After Chai's death, PETA urges immediate closure of Okla. zoo elephant exhibit


SEATTLE - An international animal rights organization is calling for the Oklahoma City Zoo to close its elephant exhibit after the sudden death of an elephant relocated there from Seattle's Woodland Park Zoo last year.

Instead, the Oklahoma zoo's elephants should be sent to an accredited sanctuary, the People for the Ethical Treatment of Animals (PETA) said in a statement released Sunday.

Chai, a 37-year-old female Asian elephant who was moved from Seattle to Oklahoma, was found dead by zookeepers around 7:30 a.m. Saturday morning. It is unclear what caused her death, and staff performed a necropsy to help determine what happened.

Oklahoma zoo staff said she was behaving normally beforehand and that her death comes as a shock to them. A viral infection killed a 4-year-old elephant at that same zoo back in October.

Chai arrived in Oklahoma City with 48-year-old Bamboo, a second female Asian elephant. The Woodland Park Zoo had faced several complaints in recent years about how its elephants were treated, so the zoo decided last year to end its elephant program.

PETA is now calling for the Oklahoma zoo's remaining elephants to be sent to a sanctuary.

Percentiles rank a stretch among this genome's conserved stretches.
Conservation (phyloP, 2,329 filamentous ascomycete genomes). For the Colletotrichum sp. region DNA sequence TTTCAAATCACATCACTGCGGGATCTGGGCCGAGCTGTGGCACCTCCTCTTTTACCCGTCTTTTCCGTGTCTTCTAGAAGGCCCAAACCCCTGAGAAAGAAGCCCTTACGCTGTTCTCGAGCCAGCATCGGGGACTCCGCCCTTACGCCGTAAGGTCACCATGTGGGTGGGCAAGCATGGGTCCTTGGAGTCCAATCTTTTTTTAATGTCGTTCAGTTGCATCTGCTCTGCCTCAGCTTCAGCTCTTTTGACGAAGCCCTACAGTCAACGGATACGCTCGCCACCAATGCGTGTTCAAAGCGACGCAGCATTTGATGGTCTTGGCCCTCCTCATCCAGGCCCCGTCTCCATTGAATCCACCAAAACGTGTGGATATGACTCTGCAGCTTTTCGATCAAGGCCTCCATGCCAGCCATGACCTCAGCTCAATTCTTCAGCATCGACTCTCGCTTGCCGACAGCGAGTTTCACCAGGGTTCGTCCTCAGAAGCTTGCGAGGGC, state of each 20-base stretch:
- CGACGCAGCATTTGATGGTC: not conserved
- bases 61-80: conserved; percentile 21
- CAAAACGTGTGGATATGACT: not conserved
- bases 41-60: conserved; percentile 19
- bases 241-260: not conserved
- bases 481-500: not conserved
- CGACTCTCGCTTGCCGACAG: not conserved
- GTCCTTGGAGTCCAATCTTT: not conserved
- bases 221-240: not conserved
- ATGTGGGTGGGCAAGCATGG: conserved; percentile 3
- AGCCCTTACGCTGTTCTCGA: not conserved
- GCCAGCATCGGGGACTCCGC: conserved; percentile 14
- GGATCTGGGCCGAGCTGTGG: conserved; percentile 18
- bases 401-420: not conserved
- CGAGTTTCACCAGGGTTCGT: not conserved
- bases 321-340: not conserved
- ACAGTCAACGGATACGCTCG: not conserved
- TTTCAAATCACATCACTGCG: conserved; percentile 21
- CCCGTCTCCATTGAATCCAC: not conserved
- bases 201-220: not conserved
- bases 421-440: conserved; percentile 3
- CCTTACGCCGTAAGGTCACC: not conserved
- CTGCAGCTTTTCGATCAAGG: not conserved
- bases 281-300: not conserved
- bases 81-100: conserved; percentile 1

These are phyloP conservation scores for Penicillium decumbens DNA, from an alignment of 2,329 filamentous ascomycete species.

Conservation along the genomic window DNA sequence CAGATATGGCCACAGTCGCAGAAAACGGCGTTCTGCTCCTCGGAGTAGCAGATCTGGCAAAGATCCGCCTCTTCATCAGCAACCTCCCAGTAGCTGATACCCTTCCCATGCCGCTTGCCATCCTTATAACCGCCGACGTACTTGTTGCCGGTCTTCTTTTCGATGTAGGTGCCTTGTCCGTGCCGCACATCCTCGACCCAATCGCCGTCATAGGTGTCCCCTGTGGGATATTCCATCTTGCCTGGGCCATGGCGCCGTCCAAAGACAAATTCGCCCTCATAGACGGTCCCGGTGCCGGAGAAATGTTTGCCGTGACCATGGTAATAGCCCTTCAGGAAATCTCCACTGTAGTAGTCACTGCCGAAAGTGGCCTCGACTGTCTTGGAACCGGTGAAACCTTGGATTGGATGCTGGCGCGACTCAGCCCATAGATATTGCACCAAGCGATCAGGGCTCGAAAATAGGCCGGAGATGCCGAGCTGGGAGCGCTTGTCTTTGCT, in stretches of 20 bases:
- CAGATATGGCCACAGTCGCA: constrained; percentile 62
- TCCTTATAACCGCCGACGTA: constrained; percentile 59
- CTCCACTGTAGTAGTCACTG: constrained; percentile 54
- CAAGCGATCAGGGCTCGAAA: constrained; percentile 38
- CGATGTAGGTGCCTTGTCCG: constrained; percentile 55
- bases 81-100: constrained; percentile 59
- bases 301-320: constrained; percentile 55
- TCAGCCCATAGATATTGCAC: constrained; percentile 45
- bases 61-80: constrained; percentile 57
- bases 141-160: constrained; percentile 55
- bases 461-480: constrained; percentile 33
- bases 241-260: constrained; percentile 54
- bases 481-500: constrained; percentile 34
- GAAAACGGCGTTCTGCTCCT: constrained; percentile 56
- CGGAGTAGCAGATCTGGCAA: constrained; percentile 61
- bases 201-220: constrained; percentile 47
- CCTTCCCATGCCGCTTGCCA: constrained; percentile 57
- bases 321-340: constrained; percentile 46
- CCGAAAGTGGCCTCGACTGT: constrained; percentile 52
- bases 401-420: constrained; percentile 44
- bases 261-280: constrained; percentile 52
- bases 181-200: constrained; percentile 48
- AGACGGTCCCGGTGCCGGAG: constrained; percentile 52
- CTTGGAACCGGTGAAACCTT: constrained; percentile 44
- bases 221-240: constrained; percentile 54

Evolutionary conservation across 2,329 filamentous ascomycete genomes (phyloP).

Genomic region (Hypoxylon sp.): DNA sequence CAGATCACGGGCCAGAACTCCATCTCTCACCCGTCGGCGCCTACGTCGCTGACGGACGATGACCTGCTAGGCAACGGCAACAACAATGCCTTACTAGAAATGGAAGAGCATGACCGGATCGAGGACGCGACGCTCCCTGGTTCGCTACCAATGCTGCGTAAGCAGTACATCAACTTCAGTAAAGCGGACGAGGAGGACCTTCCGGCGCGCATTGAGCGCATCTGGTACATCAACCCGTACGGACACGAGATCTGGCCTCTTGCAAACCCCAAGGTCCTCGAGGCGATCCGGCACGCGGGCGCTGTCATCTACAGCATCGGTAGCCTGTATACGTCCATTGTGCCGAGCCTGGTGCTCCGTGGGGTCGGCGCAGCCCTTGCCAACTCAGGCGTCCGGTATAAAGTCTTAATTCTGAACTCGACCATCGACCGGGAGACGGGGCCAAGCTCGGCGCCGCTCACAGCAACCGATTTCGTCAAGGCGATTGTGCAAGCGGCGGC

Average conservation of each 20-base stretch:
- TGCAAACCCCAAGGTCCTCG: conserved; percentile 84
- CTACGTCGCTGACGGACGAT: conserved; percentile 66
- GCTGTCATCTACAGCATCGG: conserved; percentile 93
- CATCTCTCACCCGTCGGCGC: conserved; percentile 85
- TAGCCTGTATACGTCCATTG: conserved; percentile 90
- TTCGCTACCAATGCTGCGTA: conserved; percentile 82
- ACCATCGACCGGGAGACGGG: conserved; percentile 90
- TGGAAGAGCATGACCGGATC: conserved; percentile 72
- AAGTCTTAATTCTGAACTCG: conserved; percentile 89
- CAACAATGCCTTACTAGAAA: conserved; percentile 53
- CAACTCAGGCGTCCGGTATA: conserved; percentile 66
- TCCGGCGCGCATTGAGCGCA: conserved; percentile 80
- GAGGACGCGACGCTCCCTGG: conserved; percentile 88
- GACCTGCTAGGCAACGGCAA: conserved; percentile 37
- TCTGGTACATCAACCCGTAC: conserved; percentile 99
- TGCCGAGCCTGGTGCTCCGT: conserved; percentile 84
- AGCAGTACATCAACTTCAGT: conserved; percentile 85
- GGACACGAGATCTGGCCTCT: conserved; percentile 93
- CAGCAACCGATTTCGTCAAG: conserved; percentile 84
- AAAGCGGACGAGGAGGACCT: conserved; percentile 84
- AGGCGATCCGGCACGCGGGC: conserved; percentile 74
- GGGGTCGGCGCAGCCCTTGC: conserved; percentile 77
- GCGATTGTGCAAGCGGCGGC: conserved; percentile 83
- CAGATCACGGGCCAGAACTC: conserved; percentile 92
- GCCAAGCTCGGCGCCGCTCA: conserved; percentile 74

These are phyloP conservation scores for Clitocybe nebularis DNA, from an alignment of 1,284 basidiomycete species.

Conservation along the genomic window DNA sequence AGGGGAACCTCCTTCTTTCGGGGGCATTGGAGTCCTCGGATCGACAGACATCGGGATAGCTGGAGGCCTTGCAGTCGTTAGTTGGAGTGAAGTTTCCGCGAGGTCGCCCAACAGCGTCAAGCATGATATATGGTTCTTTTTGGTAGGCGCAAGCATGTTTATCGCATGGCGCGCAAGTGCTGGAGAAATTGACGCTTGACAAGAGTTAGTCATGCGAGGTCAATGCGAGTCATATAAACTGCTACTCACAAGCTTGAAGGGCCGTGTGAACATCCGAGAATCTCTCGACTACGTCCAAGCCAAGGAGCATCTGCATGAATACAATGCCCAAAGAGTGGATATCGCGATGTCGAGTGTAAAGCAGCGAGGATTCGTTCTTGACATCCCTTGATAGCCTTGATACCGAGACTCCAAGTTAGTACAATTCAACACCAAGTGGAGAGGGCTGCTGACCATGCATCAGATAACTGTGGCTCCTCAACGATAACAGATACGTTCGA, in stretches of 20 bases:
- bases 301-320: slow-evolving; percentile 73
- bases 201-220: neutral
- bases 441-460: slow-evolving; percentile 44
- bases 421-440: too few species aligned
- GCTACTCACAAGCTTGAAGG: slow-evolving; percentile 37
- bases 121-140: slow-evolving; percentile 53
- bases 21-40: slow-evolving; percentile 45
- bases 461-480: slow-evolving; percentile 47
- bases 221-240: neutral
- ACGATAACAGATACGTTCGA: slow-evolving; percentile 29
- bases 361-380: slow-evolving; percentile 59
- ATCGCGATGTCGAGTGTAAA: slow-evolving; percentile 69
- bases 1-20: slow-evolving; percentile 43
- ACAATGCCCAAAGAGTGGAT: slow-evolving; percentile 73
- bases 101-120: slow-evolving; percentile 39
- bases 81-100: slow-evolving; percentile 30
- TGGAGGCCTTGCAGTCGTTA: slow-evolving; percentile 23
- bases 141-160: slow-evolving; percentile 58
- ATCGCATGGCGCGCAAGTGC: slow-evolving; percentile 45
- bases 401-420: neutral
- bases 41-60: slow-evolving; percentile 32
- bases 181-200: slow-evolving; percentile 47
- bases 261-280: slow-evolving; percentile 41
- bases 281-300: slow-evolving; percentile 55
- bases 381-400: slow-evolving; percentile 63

"Chai did not have to die this way, in this crowded zoo, when she had had a chance to live in a sanctuary and be watched over and cared for," PETA said in a statement. "For the sake of these elephants' health and safety, PETA is calling for this elephant exhibit to be shut down immediately and for the elephants to finally be sent to an accredited sanctuary, where they will never die alone and unassisted as Chai did."

The results of the necropsy into Chai's death may not be available for a couple of weeks, said Oklahoma City Zoo spokeswoman Tara Henson.

"Chai had been in good health late (Friday) evening for sure," Henson said. "She had been eating well, moving well, and interacting with the herd, so there was really nothing to indicate she had anything going on about her health."

Chai also received regular checkups.

"There was nothing to lead us to believe this was going to happen, so we're heartbroken and are saddened for not only our community and how we feel here at the zoo, but also for our friends and colleagues there in Seattle," Henson said. "We're absolutely stunned and very sad."

Woodland Park Zoo officials said the Oklahoma City zoo option was chosen from among 32 options because it has a $13 million state-of-the-art facility with three outdoor yards, a waterfall and a technologically-advanced barn with amenities including views into the barn from a raised boardwalk.

The decision to move the elephants was met with protests from animal rights groups, who had pushed strongly for a sanctuary option.

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